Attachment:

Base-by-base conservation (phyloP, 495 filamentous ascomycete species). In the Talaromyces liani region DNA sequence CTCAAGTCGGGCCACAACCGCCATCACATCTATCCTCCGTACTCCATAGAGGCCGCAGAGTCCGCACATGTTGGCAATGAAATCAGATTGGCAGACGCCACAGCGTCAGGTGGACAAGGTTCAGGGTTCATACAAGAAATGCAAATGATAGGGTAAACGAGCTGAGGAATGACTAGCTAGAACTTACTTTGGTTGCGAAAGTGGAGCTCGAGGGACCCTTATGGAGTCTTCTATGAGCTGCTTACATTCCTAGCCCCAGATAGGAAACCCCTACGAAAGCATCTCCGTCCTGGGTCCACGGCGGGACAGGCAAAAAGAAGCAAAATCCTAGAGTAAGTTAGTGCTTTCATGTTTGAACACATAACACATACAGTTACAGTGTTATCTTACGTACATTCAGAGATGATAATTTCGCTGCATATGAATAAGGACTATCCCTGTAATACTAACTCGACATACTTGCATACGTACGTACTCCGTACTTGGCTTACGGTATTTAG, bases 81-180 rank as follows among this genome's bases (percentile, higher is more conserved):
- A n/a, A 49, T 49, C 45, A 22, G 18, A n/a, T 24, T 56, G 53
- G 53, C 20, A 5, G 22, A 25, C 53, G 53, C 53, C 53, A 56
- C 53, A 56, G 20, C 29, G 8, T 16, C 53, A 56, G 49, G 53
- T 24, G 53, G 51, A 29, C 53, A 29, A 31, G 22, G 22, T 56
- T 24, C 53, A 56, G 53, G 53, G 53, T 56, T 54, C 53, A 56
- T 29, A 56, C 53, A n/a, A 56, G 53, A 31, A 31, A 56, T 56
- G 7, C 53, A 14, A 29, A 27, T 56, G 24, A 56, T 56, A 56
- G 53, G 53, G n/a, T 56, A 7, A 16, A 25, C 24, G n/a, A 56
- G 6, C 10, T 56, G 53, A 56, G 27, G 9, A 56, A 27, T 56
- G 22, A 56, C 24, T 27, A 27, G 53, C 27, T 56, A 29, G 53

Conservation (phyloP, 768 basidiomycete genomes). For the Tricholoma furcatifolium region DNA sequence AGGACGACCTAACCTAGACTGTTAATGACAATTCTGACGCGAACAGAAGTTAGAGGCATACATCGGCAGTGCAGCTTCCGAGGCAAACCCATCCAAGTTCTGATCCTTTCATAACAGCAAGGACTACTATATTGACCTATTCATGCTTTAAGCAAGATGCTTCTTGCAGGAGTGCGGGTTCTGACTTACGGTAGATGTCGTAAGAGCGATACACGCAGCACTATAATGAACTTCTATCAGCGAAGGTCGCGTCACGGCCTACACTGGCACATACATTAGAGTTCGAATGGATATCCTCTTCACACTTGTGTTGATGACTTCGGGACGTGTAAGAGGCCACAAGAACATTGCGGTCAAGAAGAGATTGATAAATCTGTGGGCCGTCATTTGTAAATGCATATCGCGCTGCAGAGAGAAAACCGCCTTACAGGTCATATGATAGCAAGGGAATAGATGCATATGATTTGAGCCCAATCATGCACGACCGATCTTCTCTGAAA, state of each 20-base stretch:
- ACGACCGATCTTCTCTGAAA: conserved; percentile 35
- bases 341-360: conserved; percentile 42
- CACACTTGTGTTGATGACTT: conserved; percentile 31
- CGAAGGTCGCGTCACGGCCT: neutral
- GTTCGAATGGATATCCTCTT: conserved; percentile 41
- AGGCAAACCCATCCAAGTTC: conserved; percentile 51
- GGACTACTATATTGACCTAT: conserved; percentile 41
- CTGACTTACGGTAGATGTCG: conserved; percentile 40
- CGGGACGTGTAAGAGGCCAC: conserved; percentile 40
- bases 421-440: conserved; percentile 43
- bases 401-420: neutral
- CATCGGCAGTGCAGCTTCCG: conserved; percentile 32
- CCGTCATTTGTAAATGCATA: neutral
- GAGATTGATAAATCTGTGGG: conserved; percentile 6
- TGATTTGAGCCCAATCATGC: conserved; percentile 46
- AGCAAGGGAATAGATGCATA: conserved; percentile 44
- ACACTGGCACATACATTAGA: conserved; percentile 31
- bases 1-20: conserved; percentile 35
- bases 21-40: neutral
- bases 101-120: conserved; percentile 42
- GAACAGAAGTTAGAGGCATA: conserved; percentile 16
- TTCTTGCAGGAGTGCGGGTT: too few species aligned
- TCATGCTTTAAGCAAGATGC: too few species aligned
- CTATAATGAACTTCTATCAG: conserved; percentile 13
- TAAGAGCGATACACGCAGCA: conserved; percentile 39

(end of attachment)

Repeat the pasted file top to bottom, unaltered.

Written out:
Base-by-base conservation (phyloP, 495 filamentous ascomycete species). In the Talaromyces liani region DNA sequence CTCAAGTCGGGCCACAACCGCCATCACATCTATCCTCCGTACTCCATAGAGGCCGCAGAGTCCGCACATGTTGGCAATGAAATCAGATTGGCAGACGCCACAGCGTCAGGTGGACAAGGTTCAGGGTTCATACAAGAAATGCAAATGATAGGGTAAACGAGCTGAGGAATGACTAGCTAGAACTTACTTTGGTTGCGAAAGTGGAGCTCGAGGGACCCTTATGGAGTCTTCTATGAGCTGCTTACATTCCTAGCCCCAGATAGGAAACCCCTACGAAAGCATCTCCGTCCTGGGTCCACGGCGGGACAGGCAAAAAGAAGCAAAATCCTAGAGTAAGTTAGTGCTTTCATGTTTGAACACATAACACATACAGTTACAGTGTTATCTTACGTACATTCAGAGATGATAATTTCGCTGCATATGAATAAGGACTATCCCTGTAATACTAACTCGACATACTTGCATACGTACGTACTCCGTACTTGGCTTACGGTATTTAG, bases 81-180 rank as follows among this genome's bases (percentile, higher is more conserved):
- A n/a, A 49, T 49, C 45, A 22, G 18, A n/a, T 24, T 56, G 53
- G 53, C 20, A 5, G 22, A 25, C 53, G 53, C 53, C 53, A 56
- C 53, A 56, G 20, C 29, G 8, T 16, C 53, A 56, G 49, G 53
- T 24, G 53, G 51, A 29, C 53, A 29, A 31, G 22, G 22, T 56
- T 24, C 53, A 56, G 53, G 53, G 53, T 56, T 54, C 53, A 56
- T 29, A 56, C 53, A n/a, A 56, G 53, A 31, A 31, A 56, T 56
- G 7, C 53, A 14, A 29, A 27, T 56, G 24, A 56, T 56, A 56
- G 53, G 53, G n/a, T 56, A 7, A 16, A 25, C 24, G n/a, A 56
- G 6, C 10, T 56, G 53, A 56, G 27, G 9, A 56, A 27, T 56
- G 22, A 56, C 24, T 27, A 27, G 53, C 27, T 56, A 29, G 53

Conservation (phyloP, 768 basidiomycete genomes). For the Tricholoma furcatifolium region DNA sequence AGGACGACCTAACCTAGACTGTTAATGACAATTCTGACGCGAACAGAAGTTAGAGGCATACATCGGCAGTGCAGCTTCCGAGGCAAACCCATCCAAGTTCTGATCCTTTCATAACAGCAAGGACTACTATATTGACCTATTCATGCTTTAAGCAAGATGCTTCTTGCAGGAGTGCGGGTTCTGACTTACGGTAGATGTCGTAAGAGCGATACACGCAGCACTATAATGAACTTCTATCAGCGAAGGTCGCGTCACGGCCTACACTGGCACATACATTAGAGTTCGAATGGATATCCTCTTCACACTTGTGTTGATGACTTCGGGACGTGTAAGAGGCCACAAGAACATTGCGGTCAAGAAGAGATTGATAAATCTGTGGGCCGTCATTTGTAAATGCATATCGCGCTGCAGAGAGAAAACCGCCTTACAGGTCATATGATAGCAAGGGAATAGATGCATATGATTTGAGCCCAATCATGCACGACCGATCTTCTCTGAAA, state of each 20-base stretch:
- ACGACCGATCTTCTCTGAAA: conserved; percentile 35
- bases 341-360: conserved; percentile 42
- CACACTTGTGTTGATGACTT: conserved; percentile 31
- CGAAGGTCGCGTCACGGCCT: neutral
- GTTCGAATGGATATCCTCTT: conserved; percentile 41
- AGGCAAACCCATCCAAGTTC: conserved; percentile 51
- GGACTACTATATTGACCTAT: conserved; percentile 41
- CTGACTTACGGTAGATGTCG: conserved; percentile 40
- CGGGACGTGTAAGAGGCCAC: conserved; percentile 40
- bases 421-440: conserved; percentile 43
- bases 401-420: neutral
- CATCGGCAGTGCAGCTTCCG: conserved; percentile 32
- CCGTCATTTGTAAATGCATA: neutral
- GAGATTGATAAATCTGTGGG: conserved; percentile 6
- TGATTTGAGCCCAATCATGC: conserved; percentile 46
- AGCAAGGGAATAGATGCATA: conserved; percentile 44
- ACACTGGCACATACATTAGA: conserved; percentile 31
- bases 1-20: conserved; percentile 35
- bases 21-40: neutral
- bases 101-120: conserved; percentile 42
- GAACAGAAGTTAGAGGCATA: conserved; percentile 16
- TTCTTGCAGGAGTGCGGGTT: too few species aligned
- TCATGCTTTAAGCAAGATGC: too few species aligned
- CTATAATGAACTTCTATCAG: conserved; percentile 13
- TAAGAGCGATACACGCAGCA: conserved; percentile 39